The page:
Call Of The Wilde: Washington Capitals rout the Montreal Canadiens

The seven-game road trip has gotten rough. Make it only one win in the first six games after a difficult day in DC. The Washington Capitals ripped the Montreal Canadiens 9-2.

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“Those are repetitions that you can’t buy.” That’s how Head Coach Martin St. Louis described Nick Suzuki facing Aleksander Barkov all night Thursday and getting dominated by one of the game’s best centres.

It’s been a tough go recently for Suzuki who was a point-per-game player earlier this season, but now looks like he will end up this year only a little higher than his career-best 61 points.

It’s not as if Suzuki isn’t improving. He is. However, to start to become a point-per-game player, there has to be some support overall through the ranks. It’s extremely difficult when the team itself hasn’t had a three-goal game since December 6.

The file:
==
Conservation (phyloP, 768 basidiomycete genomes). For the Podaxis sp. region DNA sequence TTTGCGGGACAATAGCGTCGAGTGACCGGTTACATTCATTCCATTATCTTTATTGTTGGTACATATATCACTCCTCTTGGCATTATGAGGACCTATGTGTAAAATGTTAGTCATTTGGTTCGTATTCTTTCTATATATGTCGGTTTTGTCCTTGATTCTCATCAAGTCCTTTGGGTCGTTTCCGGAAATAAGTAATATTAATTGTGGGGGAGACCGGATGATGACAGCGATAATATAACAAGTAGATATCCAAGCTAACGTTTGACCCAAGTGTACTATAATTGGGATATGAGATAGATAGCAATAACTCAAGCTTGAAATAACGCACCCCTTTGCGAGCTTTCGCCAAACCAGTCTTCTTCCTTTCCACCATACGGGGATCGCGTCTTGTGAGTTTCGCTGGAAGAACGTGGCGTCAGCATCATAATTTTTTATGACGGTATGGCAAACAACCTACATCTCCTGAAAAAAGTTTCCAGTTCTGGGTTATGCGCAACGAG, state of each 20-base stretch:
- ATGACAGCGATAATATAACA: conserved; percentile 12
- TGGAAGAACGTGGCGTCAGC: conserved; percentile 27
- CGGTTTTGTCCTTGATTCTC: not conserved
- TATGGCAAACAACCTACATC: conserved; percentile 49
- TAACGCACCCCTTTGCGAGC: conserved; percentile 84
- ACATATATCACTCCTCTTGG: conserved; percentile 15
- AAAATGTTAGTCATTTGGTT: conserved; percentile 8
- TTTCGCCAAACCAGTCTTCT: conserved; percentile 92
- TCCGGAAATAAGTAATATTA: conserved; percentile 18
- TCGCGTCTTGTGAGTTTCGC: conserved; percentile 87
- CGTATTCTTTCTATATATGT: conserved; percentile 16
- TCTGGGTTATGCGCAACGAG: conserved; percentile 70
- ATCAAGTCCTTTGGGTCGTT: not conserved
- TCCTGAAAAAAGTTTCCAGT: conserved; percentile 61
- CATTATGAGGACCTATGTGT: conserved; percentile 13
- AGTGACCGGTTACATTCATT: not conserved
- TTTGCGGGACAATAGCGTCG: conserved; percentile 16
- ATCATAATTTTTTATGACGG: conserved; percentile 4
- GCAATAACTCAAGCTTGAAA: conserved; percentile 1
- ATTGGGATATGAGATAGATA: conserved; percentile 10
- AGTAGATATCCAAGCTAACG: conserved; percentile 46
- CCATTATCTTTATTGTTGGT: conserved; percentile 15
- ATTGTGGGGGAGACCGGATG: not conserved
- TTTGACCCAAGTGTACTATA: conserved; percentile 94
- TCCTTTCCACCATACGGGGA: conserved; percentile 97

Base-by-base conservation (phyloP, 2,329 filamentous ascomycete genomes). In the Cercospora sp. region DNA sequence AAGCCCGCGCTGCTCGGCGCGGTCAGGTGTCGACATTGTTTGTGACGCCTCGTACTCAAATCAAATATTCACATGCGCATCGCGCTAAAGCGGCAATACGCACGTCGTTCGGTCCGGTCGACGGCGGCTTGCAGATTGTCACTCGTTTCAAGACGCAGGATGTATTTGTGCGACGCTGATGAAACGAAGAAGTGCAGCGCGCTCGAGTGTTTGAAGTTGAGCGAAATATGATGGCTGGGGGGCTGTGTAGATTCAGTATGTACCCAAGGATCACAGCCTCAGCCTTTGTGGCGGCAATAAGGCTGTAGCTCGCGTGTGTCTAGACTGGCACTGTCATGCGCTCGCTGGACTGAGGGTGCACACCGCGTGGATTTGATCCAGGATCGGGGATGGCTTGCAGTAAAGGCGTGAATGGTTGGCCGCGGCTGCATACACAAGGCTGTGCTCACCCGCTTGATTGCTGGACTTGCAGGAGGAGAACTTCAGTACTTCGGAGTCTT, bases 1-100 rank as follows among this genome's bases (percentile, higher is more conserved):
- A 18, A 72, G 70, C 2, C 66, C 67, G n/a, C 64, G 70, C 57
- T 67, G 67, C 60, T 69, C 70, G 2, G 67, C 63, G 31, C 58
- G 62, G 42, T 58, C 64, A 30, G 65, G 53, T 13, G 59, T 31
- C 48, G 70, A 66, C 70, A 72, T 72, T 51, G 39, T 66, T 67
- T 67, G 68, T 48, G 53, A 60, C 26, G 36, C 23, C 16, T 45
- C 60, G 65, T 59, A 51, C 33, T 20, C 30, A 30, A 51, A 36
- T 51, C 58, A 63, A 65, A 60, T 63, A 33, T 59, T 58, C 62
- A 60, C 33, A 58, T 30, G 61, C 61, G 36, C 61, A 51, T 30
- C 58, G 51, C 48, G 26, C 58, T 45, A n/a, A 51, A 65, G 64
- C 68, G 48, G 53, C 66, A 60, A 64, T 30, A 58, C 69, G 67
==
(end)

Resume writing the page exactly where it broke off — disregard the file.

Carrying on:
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The power play has to add to the goal total as well, but the Canadiens are at the bottom of the league. There aren’t a lot of opportunities for Suzuki overall. He, Cole Caufield and Kirby Dach are all struggling at the moment as teams realize that if you shut down these three players, then that’s an easy win.

The top line doesn’t get any easy shifts against the other club’s fourth line. They also never face the third defensive pair of the opposition. It all adds up to a dreary time right now. However, it’s a 23-year-old and two 21-year-olds. It will improve.

All three of the first line were involved in the first Canadiens goal. That’s how it has been going. They get one goal or none, and the rest of the forwards don’t support with much.